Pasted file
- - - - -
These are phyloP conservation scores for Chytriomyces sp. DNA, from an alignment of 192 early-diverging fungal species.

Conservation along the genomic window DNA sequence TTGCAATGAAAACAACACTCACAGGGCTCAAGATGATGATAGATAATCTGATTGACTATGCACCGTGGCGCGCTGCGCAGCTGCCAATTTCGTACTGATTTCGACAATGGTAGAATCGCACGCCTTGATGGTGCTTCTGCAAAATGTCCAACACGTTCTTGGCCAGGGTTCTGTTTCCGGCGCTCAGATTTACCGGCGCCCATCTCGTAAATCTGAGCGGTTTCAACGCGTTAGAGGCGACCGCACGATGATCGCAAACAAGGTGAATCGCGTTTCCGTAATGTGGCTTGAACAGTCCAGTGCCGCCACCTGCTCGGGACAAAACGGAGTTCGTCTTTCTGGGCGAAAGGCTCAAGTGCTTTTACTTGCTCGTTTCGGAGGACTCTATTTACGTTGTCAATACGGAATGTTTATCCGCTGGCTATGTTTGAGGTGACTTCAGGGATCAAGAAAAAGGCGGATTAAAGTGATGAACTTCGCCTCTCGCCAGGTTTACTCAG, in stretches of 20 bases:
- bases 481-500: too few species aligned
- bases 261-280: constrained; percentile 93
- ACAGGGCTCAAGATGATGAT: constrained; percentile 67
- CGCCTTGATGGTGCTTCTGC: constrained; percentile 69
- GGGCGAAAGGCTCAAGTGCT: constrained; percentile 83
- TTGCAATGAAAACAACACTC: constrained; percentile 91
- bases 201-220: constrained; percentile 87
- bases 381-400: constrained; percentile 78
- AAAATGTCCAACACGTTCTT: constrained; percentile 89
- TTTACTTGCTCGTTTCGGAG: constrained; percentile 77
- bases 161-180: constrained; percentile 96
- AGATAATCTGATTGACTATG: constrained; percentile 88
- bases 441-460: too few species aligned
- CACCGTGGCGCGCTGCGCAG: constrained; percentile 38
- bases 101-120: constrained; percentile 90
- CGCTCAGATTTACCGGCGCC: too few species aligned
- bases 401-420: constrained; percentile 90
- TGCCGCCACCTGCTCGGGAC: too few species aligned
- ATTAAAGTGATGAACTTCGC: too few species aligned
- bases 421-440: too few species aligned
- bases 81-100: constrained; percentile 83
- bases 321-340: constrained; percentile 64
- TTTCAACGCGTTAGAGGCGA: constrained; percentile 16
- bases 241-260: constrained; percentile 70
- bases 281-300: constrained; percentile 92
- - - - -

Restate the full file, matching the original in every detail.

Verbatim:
These are phyloP conservation scores for Chytriomyces sp. DNA, from an alignment of 192 early-diverging fungal species.

Conservation along the genomic window DNA sequence TTGCAATGAAAACAACACTCACAGGGCTCAAGATGATGATAGATAATCTGATTGACTATGCACCGTGGCGCGCTGCGCAGCTGCCAATTTCGTACTGATTTCGACAATGGTAGAATCGCACGCCTTGATGGTGCTTCTGCAAAATGTCCAACACGTTCTTGGCCAGGGTTCTGTTTCCGGCGCTCAGATTTACCGGCGCCCATCTCGTAAATCTGAGCGGTTTCAACGCGTTAGAGGCGACCGCACGATGATCGCAAACAAGGTGAATCGCGTTTCCGTAATGTGGCTTGAACAGTCCAGTGCCGCCACCTGCTCGGGACAAAACGGAGTTCGTCTTTCTGGGCGAAAGGCTCAAGTGCTTTTACTTGCTCGTTTCGGAGGACTCTATTTACGTTGTCAATACGGAATGTTTATCCGCTGGCTATGTTTGAGGTGACTTCAGGGATCAAGAAAAAGGCGGATTAAAGTGATGAACTTCGCCTCTCGCCAGGTTTACTCAG, in stretches of 20 bases:
- bases 481-500: too few species aligned
- bases 261-280: constrained; percentile 93
- ACAGGGCTCAAGATGATGAT: constrained; percentile 67
- CGCCTTGATGGTGCTTCTGC: constrained; percentile 69
- GGGCGAAAGGCTCAAGTGCT: constrained; percentile 83
- TTGCAATGAAAACAACACTC: constrained; percentile 91
- bases 201-220: constrained; percentile 87
- bases 381-400: constrained; percentile 78
- AAAATGTCCAACACGTTCTT: constrained; percentile 89
- TTTACTTGCTCGTTTCGGAG: constrained; percentile 77
- bases 161-180: constrained; percentile 96
- AGATAATCTGATTGACTATG: constrained; percentile 88
- bases 441-460: too few species aligned
- CACCGTGGCGCGCTGCGCAG: constrained; percentile 38
- bases 101-120: constrained; percentile 90
- CGCTCAGATTTACCGGCGCC: too few species aligned
- bases 401-420: constrained; percentile 90
- TGCCGCCACCTGCTCGGGAC: too few species aligned
- ATTAAAGTGATGAACTTCGC: too few species aligned
- bases 421-440: too few species aligned
- bases 81-100: constrained; percentile 83
- bases 321-340: constrained; percentile 64
- TTTCAACGCGTTAGAGGCGA: constrained; percentile 16
- bases 241-260: constrained; percentile 70
- bases 281-300: constrained; percentile 92